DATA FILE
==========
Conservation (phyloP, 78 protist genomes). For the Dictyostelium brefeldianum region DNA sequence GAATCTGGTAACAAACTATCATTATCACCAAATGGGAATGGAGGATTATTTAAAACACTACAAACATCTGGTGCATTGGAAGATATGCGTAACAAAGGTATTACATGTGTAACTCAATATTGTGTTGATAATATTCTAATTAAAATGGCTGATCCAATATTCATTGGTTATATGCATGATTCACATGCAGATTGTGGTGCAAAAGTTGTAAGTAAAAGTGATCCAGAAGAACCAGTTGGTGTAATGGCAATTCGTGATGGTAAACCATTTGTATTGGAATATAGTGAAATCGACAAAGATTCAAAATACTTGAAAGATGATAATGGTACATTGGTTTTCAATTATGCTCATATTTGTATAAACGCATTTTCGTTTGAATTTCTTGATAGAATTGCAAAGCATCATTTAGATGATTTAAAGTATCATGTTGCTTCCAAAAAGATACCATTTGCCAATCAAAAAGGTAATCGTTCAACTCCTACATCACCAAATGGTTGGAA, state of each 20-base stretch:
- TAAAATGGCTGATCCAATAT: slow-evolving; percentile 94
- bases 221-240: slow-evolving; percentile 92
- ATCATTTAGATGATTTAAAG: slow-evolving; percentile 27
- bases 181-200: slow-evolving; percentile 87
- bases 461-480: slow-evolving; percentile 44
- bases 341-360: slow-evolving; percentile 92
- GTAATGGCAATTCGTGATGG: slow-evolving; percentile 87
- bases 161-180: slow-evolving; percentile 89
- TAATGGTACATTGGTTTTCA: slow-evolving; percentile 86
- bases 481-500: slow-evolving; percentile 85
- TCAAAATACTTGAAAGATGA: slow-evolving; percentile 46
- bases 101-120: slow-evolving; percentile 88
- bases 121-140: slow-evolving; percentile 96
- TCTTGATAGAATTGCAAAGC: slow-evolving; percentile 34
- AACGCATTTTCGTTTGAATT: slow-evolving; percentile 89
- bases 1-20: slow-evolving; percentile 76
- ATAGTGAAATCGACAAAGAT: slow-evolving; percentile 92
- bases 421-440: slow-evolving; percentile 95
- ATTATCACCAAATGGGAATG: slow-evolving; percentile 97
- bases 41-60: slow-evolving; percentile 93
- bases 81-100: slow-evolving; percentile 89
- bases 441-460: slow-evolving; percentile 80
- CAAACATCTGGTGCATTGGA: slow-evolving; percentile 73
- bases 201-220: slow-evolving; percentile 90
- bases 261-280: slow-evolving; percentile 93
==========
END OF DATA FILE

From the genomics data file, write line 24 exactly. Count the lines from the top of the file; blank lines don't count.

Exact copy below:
- CAAACATCTGGTGCATTGGA: slow-evolving; percentile 73